Whether this is true or not, we will have to wait and see, but we are beginning to see different parts of the world tokenise property and slowly we are seeing more and more acceptance of the idea.
In France, a €6.5 million property in Boulogne (according to Forbes) is the first piece of Real Estate to be tokenised. The property was transferred to a joint stock company and held by 100 tokens, following which each token is then capable of being divided into 100,000 tokens. This means that, for as little as €6.50, one can own a fraction of the building. In the USA last year, a property in New York, valued at over $30 million, was tokenised and was touted, at the time, as being a way to finance property instead of relying on traditional banking arrangements.
Meanwhile, a company called ASA, based in Dubai, is looking to tokenise property in the UAE and Portugal. Also in Dubai, a company called Darico, has recently launched a service to help organisations tokenise assets, such as property, into tokens.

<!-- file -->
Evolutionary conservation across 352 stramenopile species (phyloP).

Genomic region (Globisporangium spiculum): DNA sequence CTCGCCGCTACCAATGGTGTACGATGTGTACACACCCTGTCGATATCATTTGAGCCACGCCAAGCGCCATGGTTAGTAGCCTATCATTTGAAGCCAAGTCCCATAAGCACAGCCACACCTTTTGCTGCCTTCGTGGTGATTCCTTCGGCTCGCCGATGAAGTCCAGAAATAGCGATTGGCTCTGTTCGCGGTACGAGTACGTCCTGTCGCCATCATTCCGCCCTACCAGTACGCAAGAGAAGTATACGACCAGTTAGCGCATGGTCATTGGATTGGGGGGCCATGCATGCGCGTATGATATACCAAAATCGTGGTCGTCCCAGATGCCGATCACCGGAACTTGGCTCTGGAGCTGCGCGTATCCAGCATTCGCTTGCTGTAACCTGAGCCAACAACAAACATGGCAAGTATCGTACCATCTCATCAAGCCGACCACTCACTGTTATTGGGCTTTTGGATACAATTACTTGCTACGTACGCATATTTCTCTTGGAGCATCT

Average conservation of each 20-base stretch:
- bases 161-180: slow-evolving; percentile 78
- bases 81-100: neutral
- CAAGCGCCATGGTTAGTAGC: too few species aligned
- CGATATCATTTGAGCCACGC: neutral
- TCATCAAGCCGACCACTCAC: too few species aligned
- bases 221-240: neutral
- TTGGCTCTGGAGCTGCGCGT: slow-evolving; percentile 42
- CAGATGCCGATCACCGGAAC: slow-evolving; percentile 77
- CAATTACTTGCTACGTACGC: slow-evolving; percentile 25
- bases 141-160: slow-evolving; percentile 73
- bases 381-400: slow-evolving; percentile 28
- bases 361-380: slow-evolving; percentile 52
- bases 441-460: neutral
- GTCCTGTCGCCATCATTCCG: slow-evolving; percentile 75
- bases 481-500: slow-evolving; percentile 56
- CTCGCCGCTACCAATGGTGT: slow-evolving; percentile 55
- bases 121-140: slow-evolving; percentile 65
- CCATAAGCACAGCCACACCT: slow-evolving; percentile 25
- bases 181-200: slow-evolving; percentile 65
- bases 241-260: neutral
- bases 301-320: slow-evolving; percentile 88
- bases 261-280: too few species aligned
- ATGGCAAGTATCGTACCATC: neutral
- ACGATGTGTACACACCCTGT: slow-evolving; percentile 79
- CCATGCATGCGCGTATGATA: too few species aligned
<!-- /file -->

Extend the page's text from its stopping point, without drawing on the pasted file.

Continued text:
So, one can see that a number of jurisdictions are looking at how property can be held in a different way and, while the promise of additional liquidity that tokenisation promises is yet to be seen, there are a number of other interesting benefits that tokenisation of assets offers. In essence, we are increasingly finding that economies are becoming more and more digital as this can offer greater transparency, stronger compliance monitoring and regulation, thus enabling engagement with people who are, themselves, more digitally savvy and reliant than previous generations.